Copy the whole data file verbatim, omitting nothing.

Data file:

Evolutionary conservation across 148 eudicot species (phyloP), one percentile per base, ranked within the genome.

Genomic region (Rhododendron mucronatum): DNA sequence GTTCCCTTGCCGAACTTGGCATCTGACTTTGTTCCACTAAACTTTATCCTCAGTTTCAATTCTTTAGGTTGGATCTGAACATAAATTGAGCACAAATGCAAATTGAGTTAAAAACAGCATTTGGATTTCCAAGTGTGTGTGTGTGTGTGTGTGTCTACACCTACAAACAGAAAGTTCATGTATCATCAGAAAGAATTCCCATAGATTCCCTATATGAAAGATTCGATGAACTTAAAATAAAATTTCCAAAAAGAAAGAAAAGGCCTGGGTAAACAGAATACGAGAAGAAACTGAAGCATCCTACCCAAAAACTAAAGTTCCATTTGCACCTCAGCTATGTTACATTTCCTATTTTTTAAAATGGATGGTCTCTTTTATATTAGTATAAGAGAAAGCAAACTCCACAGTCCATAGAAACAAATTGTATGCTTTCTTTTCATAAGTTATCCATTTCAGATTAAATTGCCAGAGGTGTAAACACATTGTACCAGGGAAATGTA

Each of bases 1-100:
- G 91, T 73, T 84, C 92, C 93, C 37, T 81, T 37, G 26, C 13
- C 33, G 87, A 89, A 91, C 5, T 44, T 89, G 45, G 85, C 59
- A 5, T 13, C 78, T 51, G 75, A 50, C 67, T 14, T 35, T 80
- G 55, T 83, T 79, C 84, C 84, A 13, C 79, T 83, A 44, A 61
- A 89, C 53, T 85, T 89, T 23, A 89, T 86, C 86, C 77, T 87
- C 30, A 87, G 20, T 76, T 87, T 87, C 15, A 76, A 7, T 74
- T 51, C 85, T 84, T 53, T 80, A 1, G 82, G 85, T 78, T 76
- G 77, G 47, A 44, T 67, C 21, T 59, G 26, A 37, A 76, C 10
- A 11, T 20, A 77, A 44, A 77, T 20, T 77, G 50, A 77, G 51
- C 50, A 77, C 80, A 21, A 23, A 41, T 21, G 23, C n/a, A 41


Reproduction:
Evolutionary conservation across 148 eudicot species (phyloP), one percentile per base, ranked within the genome.

Genomic region (Rhododendron mucronatum): DNA sequence GTTCCCTTGCCGAACTTGGCATCTGACTTTGTTCCACTAAACTTTATCCTCAGTTTCAATTCTTTAGGTTGGATCTGAACATAAATTGAGCACAAATGCAAATTGAGTTAAAAACAGCATTTGGATTTCCAAGTGTGTGTGTGTGTGTGTGTGTCTACACCTACAAACAGAAAGTTCATGTATCATCAGAAAGAATTCCCATAGATTCCCTATATGAAAGATTCGATGAACTTAAAATAAAATTTCCAAAAAGAAAGAAAAGGCCTGGGTAAACAGAATACGAGAAGAAACTGAAGCATCCTACCCAAAAACTAAAGTTCCATTTGCACCTCAGCTATGTTACATTTCCTATTTTTTAAAATGGATGGTCTCTTTTATATTAGTATAAGAGAAAGCAAACTCCACAGTCCATAGAAACAAATTGTATGCTTTCTTTTCATAAGTTATCCATTTCAGATTAAATTGCCAGAGGTGTAAACACATTGTACCAGGGAAATGTA

Each of bases 1-100:
- G 91, T 73, T 84, C 92, C 93, C 37, T 81, T 37, G 26, C 13
- C 33, G 87, A 89, A 91, C 5, T 44, T 89, G 45, G 85, C 59
- A 5, T 13, C 78, T 51, G 75, A 50, C 67, T 14, T 35, T 80
- G 55, T 83, T 79, C 84, C 84, A 13, C 79, T 83, A 44, A 61
- A 89, C 53, T 85, T 89, T 23, A 89, T 86, C 86, C 77, T 87
- C 30, A 87, G 20, T 76, T 87, T 87, C 15, A 76, A 7, T 74
- T 51, C 85, T 84, T 53, T 80, A 1, G 82, G 85, T 78, T 76
- G 77, G 47, A 44, T 67, C 21, T 59, G 26, A 37, A 76, C 10
- A 11, T 20, A 77, A 44, A 77, T 20, T 77, G 50, A 77, G 51
- C 50, A 77, C 80, A 21, A 23, A 41, T 21, G 23, C n/a, A 41